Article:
Noise at Work Regulations, 1989
From January 1990 to April 2006, the Noise at Work Regulations, 1989 defined the responsibilities of employers and employees in noisy or potentially noisy workplaces. The Noise at Work Regulations 1989 were superseded on 6 April 2006 by the more stringent Control of Noise at Work Regulations 2005, except for the music and entertainment industry where the old regulations continued for a transition period which is now over.
ISVR Consulting now undertakes noise assessments under the new Control of Noise at Work Regulations 2005.
The following information on the Noise at Work Regulations 1989 is provided for historical interest.
The Noise at Work Regulations 1989 were based on the "daily personal noise exposure", LEP,d (technically equivalent to LEX,8h in International Standards), of each worker or category of worker. The daily personal noise exposure is a measure of the total amount of noise received during a working day taking into account the noise levels and the amount of time the person spends in each noise level. Noise levels were measured in the undisturbed sound field, that is without the local effects of the worker's head and body.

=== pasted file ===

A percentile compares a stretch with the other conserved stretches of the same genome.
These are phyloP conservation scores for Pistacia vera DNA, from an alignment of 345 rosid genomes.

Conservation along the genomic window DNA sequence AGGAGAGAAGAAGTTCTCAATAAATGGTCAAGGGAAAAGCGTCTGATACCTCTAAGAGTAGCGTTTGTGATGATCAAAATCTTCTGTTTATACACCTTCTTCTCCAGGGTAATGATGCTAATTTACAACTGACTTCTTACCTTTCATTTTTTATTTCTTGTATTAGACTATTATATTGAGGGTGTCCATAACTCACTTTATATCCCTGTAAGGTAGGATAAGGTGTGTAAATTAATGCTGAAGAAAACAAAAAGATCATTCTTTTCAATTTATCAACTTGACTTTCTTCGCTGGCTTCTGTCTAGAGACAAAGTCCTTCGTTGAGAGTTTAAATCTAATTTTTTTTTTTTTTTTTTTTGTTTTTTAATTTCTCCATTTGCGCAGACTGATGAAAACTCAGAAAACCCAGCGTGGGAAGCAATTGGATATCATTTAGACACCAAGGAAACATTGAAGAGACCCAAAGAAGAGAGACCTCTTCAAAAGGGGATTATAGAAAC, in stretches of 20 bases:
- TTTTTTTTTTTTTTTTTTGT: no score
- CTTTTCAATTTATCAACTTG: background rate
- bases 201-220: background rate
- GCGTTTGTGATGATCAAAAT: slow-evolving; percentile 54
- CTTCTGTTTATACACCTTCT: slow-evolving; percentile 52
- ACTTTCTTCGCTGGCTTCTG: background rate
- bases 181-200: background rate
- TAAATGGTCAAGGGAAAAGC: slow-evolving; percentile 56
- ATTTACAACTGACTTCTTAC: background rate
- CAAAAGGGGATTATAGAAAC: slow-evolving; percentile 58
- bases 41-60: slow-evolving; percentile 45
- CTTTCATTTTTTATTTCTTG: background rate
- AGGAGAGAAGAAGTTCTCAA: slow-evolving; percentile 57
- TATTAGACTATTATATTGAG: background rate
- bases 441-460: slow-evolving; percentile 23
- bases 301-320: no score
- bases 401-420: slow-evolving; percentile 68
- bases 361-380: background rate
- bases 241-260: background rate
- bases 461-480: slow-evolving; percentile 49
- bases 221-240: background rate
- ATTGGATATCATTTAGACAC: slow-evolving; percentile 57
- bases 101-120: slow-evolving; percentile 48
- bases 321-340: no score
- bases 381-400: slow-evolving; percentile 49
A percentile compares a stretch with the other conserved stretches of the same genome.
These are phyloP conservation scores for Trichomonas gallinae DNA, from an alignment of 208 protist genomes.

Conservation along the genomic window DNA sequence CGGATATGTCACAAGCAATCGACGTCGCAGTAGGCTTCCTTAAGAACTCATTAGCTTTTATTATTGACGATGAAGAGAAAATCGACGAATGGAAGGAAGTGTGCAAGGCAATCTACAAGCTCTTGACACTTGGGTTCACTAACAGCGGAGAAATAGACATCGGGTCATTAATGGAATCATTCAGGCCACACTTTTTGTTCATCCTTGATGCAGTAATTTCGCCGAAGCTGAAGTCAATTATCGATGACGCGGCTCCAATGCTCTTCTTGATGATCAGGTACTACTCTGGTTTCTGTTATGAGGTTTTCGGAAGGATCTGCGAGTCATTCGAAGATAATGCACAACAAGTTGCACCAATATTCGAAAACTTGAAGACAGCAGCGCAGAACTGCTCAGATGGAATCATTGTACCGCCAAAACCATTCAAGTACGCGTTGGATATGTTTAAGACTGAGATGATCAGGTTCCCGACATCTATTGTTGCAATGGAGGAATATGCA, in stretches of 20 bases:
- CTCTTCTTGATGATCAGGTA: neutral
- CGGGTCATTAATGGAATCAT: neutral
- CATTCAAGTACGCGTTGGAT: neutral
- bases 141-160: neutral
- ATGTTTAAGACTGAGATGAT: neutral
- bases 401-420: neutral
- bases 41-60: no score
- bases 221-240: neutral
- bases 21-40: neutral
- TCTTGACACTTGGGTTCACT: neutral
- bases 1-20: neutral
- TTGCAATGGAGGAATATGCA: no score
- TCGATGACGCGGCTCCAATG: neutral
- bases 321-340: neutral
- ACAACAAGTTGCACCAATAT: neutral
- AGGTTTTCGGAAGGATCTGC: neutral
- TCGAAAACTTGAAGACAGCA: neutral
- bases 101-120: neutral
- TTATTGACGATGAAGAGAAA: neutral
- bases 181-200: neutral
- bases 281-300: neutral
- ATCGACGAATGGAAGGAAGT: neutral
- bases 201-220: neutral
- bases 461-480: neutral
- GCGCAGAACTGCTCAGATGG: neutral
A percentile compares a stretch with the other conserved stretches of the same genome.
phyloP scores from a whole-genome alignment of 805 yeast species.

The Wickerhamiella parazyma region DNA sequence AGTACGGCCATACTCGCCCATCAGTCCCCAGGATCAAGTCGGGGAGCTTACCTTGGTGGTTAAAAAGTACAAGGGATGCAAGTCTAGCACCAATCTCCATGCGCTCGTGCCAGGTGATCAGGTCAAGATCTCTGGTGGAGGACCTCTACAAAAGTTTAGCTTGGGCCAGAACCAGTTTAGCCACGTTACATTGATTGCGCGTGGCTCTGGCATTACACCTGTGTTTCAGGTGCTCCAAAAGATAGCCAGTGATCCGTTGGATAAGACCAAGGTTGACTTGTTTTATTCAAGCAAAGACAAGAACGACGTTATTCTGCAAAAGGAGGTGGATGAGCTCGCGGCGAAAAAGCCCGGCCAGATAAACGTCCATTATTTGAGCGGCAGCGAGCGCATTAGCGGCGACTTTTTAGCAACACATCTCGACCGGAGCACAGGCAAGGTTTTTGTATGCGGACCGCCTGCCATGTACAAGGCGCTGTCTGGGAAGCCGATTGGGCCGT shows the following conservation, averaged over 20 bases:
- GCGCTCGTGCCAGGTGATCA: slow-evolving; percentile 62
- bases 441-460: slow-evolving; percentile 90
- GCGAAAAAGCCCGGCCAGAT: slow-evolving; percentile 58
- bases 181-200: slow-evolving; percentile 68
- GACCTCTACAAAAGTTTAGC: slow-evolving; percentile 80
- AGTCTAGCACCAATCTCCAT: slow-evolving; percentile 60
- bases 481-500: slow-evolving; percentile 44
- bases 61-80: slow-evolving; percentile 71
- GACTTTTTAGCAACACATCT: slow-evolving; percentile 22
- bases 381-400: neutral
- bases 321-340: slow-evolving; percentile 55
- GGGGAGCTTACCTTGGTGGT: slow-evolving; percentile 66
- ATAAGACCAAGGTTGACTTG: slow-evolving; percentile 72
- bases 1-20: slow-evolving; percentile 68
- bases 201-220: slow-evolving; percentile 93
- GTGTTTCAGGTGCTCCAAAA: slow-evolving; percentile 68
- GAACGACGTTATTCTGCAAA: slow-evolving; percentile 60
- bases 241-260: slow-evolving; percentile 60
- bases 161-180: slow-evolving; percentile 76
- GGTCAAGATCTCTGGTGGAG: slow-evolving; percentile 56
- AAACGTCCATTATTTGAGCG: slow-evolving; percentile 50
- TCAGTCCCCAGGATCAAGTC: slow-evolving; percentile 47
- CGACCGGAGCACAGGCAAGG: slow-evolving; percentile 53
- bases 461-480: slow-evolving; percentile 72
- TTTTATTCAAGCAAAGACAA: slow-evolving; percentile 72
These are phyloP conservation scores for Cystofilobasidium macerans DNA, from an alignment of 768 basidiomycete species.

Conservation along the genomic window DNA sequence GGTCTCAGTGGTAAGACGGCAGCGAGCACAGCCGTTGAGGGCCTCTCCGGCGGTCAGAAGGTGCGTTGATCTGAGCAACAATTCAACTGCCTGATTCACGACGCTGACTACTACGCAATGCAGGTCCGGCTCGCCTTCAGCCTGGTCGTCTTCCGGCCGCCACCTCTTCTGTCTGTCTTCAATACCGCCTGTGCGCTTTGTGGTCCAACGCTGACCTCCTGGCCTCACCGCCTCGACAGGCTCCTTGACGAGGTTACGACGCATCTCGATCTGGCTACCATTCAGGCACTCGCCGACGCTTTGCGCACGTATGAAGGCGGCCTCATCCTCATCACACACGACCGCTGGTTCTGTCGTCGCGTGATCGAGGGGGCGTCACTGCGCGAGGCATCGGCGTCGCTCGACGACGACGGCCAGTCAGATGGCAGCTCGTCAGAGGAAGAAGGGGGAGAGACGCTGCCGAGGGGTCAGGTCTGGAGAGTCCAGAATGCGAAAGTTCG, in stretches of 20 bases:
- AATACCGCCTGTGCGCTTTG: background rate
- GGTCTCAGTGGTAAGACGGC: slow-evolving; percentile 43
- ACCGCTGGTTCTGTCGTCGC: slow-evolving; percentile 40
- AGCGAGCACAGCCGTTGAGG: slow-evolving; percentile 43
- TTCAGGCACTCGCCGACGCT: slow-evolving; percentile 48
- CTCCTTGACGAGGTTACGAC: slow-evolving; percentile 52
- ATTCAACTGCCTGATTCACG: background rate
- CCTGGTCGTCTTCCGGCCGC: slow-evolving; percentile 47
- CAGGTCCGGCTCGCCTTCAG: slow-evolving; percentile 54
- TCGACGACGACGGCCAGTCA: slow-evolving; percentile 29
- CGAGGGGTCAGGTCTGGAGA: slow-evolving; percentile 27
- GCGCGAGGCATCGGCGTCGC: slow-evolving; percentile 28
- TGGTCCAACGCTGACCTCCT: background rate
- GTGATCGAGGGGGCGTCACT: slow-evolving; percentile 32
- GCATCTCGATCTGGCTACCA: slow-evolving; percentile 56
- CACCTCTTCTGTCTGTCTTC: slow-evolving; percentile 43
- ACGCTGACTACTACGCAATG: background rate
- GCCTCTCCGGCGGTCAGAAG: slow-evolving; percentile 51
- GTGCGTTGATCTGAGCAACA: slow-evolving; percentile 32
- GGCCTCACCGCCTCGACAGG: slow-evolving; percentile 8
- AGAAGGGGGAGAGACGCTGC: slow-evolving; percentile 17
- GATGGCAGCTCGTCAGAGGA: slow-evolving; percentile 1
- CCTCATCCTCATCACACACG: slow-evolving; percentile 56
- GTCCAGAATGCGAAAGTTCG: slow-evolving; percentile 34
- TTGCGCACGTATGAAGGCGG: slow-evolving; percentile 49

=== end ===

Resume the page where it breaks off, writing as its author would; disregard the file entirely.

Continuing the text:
Action levels were specified, based on the likelihood of hearing damage resulting from noise exposure, and seeking to protect a high proportion of the population.
Where the LEP,d exceeded 85 dB(A), the First Action Level, a range of duties fell on the employer. The most commonly recognised duties were that
- employees had to be instructed in the effects of noise and the risks to hearing and
- suitable forms of personal hearing protection had to be made available.
Where the LEP,d exceeded 90 dB(A), the Second Action Level, the range of duties was extended. In addition to those duties above
- the employer had to reduce the noise as far as reasonably practicable by means other than ear protectors, and
- ear protectors had to be provided and had to be worn in the designated areas.
The Regulations also specified an instantaneous peak noise level, the Peak Action Level, which should never have been exceeded no matter how briefly. This was to prevent exposure to strong impulsive noise, such as that generated by certain pneumatic or explosive tools. The Peak Action Level was an instantaneous sound pressure of 200 pascals, or 140 dB re 20 µPa (unweighted).
The regulations required that an assessment should be made by a Competent Person wherever it is likely that anyone is exposed to the First Action Level or above.
It was suggested that as a rough guide, an assessment of the daily personal exposure, LEP,d, would usually be needed wherever people had to shout or had difficulty being heard clearly by someone about 2 metres away, or if they found it difficult to talk to each other.
Where there was a likelihood of exposure to the Second Action Level or above, then the employer had a specific duty under Regulation 7 to take steps to reduce the noise exposure other than by the provision of personal hearing protection.